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Anatomy and Function of the Ear

Study of the structure and function of various parts of the ear is needed to understand the different types of hearing loss and the methods used in preventing or treating hearing loss. The ear can be divided into three parts, which work together, they are the outer ear, the middle ear and the inner ear.

Basic Anatomy of the Ear

The Outer Ear
The outer ear consists of the pinna and the ear canal ending in but not including the eardrum. The outer ear works like a funnel.  It directs sound down the ear and helps localize sound. The ear canal is about 24mm (1 inch) long. It has two bends and ends at the ear drum. The outer two thirds of the canal is formed of cartilage and the rest is bone.

The ear canal is lined with skin. The skin of the outer two thirds is the same as on the rest of the body. The skin contains sweat glands and special glands, which produce wax (cerumen). The wax is sticky and antibacterial and helps waterproof the canal. This prevents small particles from entering the canal and keeps a healthy ear free from infection. The skin is covered with hairs that help move dirt out of the canal. The ear canal ends at the ear drum.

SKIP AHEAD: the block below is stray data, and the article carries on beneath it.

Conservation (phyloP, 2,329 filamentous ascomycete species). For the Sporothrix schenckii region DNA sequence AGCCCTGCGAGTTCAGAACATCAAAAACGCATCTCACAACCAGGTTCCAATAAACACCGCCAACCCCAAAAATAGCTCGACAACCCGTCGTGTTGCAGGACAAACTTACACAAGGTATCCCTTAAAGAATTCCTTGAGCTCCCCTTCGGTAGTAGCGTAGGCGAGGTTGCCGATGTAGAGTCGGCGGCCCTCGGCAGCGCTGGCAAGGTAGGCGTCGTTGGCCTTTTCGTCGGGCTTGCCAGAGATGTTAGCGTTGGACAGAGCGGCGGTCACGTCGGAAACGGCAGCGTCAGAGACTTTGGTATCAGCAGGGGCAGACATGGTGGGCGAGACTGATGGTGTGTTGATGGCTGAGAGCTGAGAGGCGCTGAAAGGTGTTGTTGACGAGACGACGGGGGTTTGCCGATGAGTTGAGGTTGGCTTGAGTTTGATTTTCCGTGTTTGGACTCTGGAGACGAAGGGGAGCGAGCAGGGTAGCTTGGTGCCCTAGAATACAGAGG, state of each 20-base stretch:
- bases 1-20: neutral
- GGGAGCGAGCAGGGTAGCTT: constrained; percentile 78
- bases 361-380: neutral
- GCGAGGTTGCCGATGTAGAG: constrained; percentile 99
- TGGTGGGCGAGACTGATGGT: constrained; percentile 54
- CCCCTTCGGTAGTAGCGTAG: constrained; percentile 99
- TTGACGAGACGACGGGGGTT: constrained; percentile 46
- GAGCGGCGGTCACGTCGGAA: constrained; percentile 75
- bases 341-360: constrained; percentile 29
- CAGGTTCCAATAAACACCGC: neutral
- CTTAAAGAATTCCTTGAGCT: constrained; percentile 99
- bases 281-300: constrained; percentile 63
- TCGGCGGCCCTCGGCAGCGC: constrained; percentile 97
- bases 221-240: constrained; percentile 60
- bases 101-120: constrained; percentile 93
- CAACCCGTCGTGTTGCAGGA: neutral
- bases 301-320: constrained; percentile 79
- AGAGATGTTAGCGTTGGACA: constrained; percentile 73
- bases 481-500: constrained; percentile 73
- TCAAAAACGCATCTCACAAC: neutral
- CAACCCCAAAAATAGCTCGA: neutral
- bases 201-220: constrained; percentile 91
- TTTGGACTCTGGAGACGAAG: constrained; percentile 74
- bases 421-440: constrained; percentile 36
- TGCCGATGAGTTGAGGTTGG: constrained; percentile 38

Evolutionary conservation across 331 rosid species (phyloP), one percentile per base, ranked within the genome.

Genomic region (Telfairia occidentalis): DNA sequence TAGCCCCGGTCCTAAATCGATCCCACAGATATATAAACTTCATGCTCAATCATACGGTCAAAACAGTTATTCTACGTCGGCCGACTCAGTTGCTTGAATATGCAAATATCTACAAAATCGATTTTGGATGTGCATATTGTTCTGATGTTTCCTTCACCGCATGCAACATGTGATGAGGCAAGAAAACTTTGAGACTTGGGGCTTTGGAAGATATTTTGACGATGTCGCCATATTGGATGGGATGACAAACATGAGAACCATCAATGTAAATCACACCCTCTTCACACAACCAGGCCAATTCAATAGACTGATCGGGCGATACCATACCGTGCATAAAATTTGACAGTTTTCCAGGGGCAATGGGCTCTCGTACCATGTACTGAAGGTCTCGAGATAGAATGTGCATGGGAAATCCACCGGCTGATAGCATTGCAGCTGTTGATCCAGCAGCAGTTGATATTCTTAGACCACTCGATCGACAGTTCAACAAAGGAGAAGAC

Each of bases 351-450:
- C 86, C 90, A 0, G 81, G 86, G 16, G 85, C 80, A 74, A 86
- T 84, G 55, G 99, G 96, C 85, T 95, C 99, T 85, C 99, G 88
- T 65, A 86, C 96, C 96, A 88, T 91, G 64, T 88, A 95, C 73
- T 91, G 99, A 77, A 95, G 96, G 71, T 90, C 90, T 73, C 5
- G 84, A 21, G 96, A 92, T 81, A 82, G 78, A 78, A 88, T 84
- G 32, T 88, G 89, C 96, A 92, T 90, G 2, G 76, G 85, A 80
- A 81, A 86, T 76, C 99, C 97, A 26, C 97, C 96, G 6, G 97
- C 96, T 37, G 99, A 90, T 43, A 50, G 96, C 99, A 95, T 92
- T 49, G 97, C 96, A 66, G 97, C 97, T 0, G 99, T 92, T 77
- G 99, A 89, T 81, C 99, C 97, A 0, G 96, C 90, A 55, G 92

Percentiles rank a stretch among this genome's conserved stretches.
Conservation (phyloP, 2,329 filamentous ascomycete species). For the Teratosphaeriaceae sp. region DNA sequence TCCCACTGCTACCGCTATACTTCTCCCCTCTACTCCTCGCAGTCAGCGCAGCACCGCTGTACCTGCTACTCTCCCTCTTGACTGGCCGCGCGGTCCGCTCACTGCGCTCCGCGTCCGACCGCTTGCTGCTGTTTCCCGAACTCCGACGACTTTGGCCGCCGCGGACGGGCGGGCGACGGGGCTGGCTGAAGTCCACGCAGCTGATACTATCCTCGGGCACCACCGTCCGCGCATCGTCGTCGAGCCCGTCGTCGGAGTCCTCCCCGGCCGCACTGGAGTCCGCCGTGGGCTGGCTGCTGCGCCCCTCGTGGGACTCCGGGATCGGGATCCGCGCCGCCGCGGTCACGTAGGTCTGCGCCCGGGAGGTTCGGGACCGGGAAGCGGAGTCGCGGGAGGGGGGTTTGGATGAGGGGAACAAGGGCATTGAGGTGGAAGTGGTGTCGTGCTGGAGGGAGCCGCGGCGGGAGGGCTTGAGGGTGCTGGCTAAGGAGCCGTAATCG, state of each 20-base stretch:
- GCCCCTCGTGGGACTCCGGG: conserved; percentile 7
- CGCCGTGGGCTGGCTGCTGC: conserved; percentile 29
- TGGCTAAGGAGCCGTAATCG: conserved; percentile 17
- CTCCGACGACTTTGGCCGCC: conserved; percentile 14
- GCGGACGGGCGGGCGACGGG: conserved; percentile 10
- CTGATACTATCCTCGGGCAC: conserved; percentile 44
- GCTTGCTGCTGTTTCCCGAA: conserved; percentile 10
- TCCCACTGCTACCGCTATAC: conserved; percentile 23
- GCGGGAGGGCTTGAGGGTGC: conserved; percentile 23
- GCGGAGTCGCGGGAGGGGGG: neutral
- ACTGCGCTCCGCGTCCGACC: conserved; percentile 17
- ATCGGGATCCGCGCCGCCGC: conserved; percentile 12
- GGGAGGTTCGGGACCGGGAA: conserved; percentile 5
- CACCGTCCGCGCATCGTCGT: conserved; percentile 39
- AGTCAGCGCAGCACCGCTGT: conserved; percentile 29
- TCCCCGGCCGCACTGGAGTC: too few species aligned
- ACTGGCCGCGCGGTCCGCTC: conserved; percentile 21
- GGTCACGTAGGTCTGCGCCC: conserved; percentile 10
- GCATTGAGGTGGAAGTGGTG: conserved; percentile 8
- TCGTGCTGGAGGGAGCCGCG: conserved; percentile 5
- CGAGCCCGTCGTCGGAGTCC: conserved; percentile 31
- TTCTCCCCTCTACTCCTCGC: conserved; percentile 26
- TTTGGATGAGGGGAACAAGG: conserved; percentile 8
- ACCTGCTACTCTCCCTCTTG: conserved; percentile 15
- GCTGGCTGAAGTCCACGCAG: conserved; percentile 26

The eardrum has three layers. The outer layer is skin; the middle layer is fibre which gives the ear drum its bounce; and the inner layer of mucous membrane which is part of the lining of the middle ear.

Otoscopic features of the eardrum showing the ossicular chain :

The Middle Ear

The middle ear is an air filled cavity, bridged by the ossicular chain. It passes sound from the eardrum to the inner ear. The ossicular chain is made up of three small bones, the hammer, (malleus) anvil  (incus) and stirrup (stapes) .The hammer is attached to the eardrum. The stapes footplate rests on the membrane-covered oval window of the inner ear. When sound waves move the eardrum, they are transferred mechanically through the ossicular chain to the inner ear.

The middle ear is connected to the back of the nose by the Eustachian tube. This connection allows for pressure to be equalized during swallowing, yawning and sneezing. It also acts as a drain. The Eustachian tube is shorter in children and is more likely to get contaminated from the back from the nose. It is because of the difference in the shape and function that makes young children prone to ear disease.

The Inner Ear

The inner ear is a very delicate mechanism. For protection it is located deep in the skull behind the eyes. The inner ear is filled with fluid and contains two sensory systems, the balance and the hearing systems.  The back section of the inner ear consists of three canals which give us our balance and help in the stabilisation of eye movement. These are the semi circular canals and are known as the vestibular system.

The hearing system is contained in the cochlea and the auditory nerve. The purpose of the cochlea is to change the signal from a sound message to an electrical message. These electrical messages are sent to the brain by the auditory nerve. The cochlea is a fluid filled snail shell like structure. In it there are about 30,000 tiny nerve endings called hair cells and all these connect to the fibres of the auditory nerve which transmits the sound message to the brain.

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